@Claire

    civil westman:An example of bureaucratic guidance in health care: in the hospital where I work, posters appeared and handouts were given to all staff, which instructed us in how to approach patients. At 15 feet, we were told to make eye contact.

    You probably don’t remember my writing this ….

    • #125
  6. Lucy Pevensie Inactive
    Lucy Pevensie
    @LucyPevensie

    Vicryl Contessa:

    civil westman:

    Could there be any stronger evidence that the incompetent state believes that every one of us is an incompetent social being? My distinct impression is that every regulatory body would prefer me to be a ventriloquist’s dummy, whose every word could be scripted and every step choreographed. The robots are coming. Such an ethos on the part of our betters makes it ever more difficult to keep actual “care” in healthcare. Ask any nurse. Ever adding more tasks and documentation has become the raison d’être of regulators, lest it occur to someone they are unnecessary. Most every task added takes us farther from our patients and some actually make us less safe by virtue of the distraction created by the sheer volume of often-meaningless tasks, whose real intent is to justify the existence of regulators.

    Oh my gosh, the story of my life! Double charting is the real life. I can’t tell y’all how many times I had to step away from the bedside of a patient that was struggling with their diagnosis, family dynamic, what have you so I could do paperwork/charting.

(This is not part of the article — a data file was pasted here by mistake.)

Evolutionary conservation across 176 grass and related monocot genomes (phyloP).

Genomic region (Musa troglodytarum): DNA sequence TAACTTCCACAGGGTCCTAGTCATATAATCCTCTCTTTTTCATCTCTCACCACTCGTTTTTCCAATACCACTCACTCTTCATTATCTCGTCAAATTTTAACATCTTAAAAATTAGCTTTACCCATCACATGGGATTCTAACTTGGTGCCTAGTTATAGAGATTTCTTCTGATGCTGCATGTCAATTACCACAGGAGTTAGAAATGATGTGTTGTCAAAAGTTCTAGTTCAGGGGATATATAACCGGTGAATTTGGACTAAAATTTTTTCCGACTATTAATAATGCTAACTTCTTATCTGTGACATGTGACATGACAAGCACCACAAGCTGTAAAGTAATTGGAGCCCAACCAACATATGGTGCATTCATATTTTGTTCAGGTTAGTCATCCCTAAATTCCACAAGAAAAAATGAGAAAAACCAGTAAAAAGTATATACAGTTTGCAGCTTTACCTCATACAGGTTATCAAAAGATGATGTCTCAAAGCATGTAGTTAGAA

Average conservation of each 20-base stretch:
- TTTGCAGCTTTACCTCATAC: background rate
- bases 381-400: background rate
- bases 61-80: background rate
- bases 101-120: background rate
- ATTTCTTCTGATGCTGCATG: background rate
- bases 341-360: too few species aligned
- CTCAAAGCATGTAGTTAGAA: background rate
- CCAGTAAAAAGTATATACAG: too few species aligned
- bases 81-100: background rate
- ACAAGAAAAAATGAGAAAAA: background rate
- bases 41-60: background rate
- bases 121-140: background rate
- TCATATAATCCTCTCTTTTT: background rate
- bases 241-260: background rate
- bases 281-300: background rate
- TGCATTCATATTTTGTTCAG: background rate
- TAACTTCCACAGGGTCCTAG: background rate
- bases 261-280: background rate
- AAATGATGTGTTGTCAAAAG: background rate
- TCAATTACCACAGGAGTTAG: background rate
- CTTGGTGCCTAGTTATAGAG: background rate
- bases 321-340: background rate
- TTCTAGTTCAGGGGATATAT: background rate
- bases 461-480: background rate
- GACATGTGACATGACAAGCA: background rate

Within reason, if administrators and the government would get out of the way and let us do our jobs patients, nurses, and doctors would be much happier.

    My poor mother spent time in nursing care toward the end of her life. I learned this about nursing homes: No nurse is ever involved in patient care directly. The nurses (LPNs) sit at the front desk and fill out paperwork for their entire shifts.  Nurses’ aides, and there are usually fewer than there are nurses, are the only people who ever have time to do anything for a patient.  I am not up on the floor in the hospital, but I know it works the same way.

    • #126
  7. Lucy Pevensie Inactive
    Lucy Pevensie
    @LucyPevensie

    And as for charting, here’s a favorite thing of mine:  EPIC, the poorly designed but now near universal electronic medical records system, evaluates me on my charting, gives me a number of minutes I spend per patient office visit and compares me with other people in my division.

    Please note: we are radiologists. We don’t see patients for office visits, nor do we chart anything. But there is some kind of mandate out of Washington that requires our employer to track some kind of office visit charting metric. So somehow they made something up, and we are being measured on something that does not exist to comply with a standard set by someone who has no idea what we do for a living.

    This is only one example of the life we lead, and it just occurs to me because EPIC flashed my “score” up at me today.  Tomorrow I will be just as impatient over something else.

    • #127
  8. The Reticulator Member
    The Reticulator
    @TheReticulator